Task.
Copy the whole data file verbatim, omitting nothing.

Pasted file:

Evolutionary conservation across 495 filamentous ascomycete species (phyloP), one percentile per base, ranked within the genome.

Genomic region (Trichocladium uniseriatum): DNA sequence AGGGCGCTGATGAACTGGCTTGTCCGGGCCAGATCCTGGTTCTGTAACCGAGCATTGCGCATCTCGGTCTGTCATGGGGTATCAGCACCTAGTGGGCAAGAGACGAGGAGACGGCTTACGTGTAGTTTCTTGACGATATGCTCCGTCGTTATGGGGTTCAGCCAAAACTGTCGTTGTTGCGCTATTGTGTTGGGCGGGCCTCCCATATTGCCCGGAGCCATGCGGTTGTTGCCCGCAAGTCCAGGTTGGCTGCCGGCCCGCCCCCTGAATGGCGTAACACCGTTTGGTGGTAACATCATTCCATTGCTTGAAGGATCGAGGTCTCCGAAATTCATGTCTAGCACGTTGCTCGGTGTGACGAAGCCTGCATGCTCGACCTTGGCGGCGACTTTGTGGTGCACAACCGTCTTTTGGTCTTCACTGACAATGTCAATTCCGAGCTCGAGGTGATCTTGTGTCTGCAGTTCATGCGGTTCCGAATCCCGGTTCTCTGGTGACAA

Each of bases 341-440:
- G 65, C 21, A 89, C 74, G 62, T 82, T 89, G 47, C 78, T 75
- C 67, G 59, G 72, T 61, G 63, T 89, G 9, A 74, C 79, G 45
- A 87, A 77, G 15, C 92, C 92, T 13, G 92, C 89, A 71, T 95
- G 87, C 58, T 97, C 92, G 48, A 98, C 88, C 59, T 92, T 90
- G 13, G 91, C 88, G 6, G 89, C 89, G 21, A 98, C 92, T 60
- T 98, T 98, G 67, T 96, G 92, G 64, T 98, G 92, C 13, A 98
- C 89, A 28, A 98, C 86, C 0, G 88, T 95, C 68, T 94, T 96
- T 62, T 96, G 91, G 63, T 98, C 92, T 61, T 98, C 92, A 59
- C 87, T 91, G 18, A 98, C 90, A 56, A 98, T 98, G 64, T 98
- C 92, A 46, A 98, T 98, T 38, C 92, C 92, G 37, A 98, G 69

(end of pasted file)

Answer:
Evolutionary conservation across 495 filamentous ascomycete species (phyloP), one percentile per base, ranked within the genome.

Genomic region (Trichocladium uniseriatum): DNA sequence AGGGCGCTGATGAACTGGCTTGTCCGGGCCAGATCCTGGTTCTGTAACCGAGCATTGCGCATCTCGGTCTGTCATGGGGTATCAGCACCTAGTGGGCAAGAGACGAGGAGACGGCTTACGTGTAGTTTCTTGACGATATGCTCCGTCGTTATGGGGTTCAGCCAAAACTGTCGTTGTTGCGCTATTGTGTTGGGCGGGCCTCCCATATTGCCCGGAGCCATGCGGTTGTTGCCCGCAAGTCCAGGTTGGCTGCCGGCCCGCCCCCTGAATGGCGTAACACCGTTTGGTGGTAACATCATTCCATTGCTTGAAGGATCGAGGTCTCCGAAATTCATGTCTAGCACGTTGCTCGGTGTGACGAAGCCTGCATGCTCGACCTTGGCGGCGACTTTGTGGTGCACAACCGTCTTTTGGTCTTCACTGACAATGTCAATTCCGAGCTCGAGGTGATCTTGTGTCTGCAGTTCATGCGGTTCCGAATCCCGGTTCTCTGGTGACAA

Each of bases 341-440:
- G 65, C 21, A 89, C 74, G 62, T 82, T 89, G 47, C 78, T 75
- C 67, G 59, G 72, T 61, G 63, T 89, G 9, A 74, C 79, G 45
- A 87, A 77, G 15, C 92, C 92, T 13, G 92, C 89, A 71, T 95
- G 87, C 58, T 97, C 92, G 48, A 98, C 88, C 59, T 92, T 90
- G 13, G 91, C 88, G 6, G 89, C 89, G 21, A 98, C 92, T 60
- T 98, T 98, G 67, T 96, G 92, G 64, T 98, G 92, C 13, A 98
- C 89, A 28, A 98, C 86, C 0, G 88, T 95, C 68, T 94, T 96
- T 62, T 96, G 91, G 63, T 98, C 92, T 61, T 98, C 92, A 59
- C 87, T 91, G 18, A 98, C 90, A 56, A 98, T 98, G 64, T 98
- C 92, A 46, A 98, T 98, T 38, C 92, C 92, G 37, A 98, G 69